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Norman Baker: To ask the Minister of State, Department for Transport on what date ownership of Waterloo International passed from (a) the British Rail (Residuary) body to his Department; and (b) his Department to Network Rail. 
Mr. Hunt: To ask the Secretary of State for Culture, Media and Sport how much money his Department has spent on salaries for staff working on heritage (a) in actual prices, (b) in real prices and (c) as a percentage of total expenditure on staff salaries by his Department in each year since 1997. 
Margaret Hodge [holding answer 12 October 2009]: Salaries for employees working on heritage in (a) actual prices and (b) in real prices and (c) as a percentage of total expenditure on employee salaries is set out in the table. Variations in the figures are explained by restructuring and efficiency savings undertaken within the division, and the transfer of areas of responsibility to other divisions within the Department.
|Heritage staff salaries in actual prices (£)||Heritage staffs salaries in real prices (£)||Salaries in actual prices as a percentage of total salaries|
Mr. Simon: DCMS staff are actively encouraged to work alternative working patterns, including working from home. These are mainly arranged at local line management level and the Department does not hold comprehensive data centrally about the number of staff involved. DCMS has a new human resources information system in place, and when this is fully operational, will record this information for us.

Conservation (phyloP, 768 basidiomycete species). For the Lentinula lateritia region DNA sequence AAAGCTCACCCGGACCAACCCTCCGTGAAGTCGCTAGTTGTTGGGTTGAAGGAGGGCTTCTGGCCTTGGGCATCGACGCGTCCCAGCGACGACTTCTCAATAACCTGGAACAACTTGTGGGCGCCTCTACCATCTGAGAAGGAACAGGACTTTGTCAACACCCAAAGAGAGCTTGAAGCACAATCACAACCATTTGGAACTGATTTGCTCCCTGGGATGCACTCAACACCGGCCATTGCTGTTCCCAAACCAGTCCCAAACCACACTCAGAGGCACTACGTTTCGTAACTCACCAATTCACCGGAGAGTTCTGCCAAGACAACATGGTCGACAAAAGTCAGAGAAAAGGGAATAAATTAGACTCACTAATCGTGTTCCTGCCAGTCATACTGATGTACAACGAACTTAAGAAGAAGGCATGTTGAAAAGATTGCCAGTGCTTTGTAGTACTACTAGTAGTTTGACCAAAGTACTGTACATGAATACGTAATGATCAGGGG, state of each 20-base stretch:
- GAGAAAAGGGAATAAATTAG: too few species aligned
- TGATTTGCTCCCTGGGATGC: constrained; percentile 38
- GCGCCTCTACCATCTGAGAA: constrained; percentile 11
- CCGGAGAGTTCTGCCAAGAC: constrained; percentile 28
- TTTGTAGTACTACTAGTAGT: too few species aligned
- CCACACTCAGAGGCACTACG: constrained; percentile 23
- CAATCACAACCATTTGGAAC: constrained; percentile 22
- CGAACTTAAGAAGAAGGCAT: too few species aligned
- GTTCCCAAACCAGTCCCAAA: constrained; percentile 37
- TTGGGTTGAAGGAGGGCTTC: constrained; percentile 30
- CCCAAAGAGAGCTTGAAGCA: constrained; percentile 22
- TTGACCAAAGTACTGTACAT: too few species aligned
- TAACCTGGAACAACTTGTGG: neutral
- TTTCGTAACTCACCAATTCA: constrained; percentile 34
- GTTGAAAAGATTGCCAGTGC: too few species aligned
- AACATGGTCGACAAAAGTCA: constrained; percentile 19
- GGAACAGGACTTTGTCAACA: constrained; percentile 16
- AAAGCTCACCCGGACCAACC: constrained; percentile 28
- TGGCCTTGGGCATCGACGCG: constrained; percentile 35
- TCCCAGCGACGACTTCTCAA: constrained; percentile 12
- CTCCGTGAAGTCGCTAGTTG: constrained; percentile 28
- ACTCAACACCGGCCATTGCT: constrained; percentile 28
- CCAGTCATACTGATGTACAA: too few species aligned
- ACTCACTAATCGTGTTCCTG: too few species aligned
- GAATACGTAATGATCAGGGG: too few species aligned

|Full time employees||Part-time employees||Total|
Mr. Simon: The Government have recently announced that they will commit £45 million to establish a new state-of-the-art national film centre on London's South Bank, on top of the £25 million investment in the UK's screen heritage previously announced. The new BFI National Film Centre will showcase the best of British and world cinema across five screens, as well as creating an innovative new space for exhibitions, cultural events, research and study.
The Government provided £34.834 million of grant funding to the UK Film Council for 2009-10. The UK Film Council invests grant in aid and lottery money in developing new filmmakers, in funding exciting new British films, in getting a wider choice of films to audiences throughout the UK, and in awarding £16 million annually to the BFI to fund activities which include the preservation of the film archives. The UK Film Council also invests in training, promoting Britain as an international filmmaking location and in raising the profile of British films abroad.
Mr. Ellwood: To ask the Secretary of State for Culture, Media and Sport pursuant to the answer of 9 September 2009, Official Report, column 2039W, on horse racing: bookmakers, whether the letter sent by the Minister of Sport referred to a dispute resolution mechanism; and if he will make a statement. 
Mr. Sutcliffe: My letter of 28 July to the Federation of Racecourse Bookmakers and the Race Course Association included my view that a dispute resolution mechanism should be allowed, as long as it is simple, quick and cost effective, and does not become a reason to avoid legitimate negotiation.